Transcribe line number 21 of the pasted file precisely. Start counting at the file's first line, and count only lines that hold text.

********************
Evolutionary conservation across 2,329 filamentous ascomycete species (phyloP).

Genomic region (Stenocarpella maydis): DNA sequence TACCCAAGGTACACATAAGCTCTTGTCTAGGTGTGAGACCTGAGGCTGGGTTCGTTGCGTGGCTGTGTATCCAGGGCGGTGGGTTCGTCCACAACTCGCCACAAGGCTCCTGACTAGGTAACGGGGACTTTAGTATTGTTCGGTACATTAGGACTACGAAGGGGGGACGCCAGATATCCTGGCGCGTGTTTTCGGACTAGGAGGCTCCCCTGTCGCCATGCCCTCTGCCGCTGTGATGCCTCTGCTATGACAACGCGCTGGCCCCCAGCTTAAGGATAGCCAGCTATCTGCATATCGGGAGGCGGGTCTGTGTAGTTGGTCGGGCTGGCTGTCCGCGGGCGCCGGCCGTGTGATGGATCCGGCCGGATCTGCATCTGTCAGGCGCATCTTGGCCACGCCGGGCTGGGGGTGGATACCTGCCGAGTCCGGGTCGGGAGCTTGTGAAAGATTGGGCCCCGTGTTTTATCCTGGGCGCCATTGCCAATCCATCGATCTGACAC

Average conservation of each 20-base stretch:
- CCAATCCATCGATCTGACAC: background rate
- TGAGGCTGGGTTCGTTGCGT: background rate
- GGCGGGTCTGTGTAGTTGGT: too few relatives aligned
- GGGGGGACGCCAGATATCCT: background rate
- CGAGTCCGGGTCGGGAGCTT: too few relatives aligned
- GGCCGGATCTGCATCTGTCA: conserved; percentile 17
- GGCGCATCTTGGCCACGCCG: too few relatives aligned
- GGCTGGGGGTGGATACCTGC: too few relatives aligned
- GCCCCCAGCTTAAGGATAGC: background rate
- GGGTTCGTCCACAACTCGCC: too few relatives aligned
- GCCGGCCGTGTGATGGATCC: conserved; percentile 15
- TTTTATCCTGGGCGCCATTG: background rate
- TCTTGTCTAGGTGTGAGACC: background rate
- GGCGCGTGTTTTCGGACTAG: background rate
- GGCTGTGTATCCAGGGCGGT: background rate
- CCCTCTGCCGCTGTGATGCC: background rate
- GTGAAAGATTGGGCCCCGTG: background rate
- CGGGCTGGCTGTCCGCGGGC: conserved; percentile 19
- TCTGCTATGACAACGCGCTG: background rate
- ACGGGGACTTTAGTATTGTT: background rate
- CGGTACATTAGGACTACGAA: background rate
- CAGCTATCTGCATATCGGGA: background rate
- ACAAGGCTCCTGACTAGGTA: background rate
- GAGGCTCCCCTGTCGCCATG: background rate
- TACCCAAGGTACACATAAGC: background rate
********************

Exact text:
- CGGGCTGGCTGTCCGCGGGC: conserved; percentile 19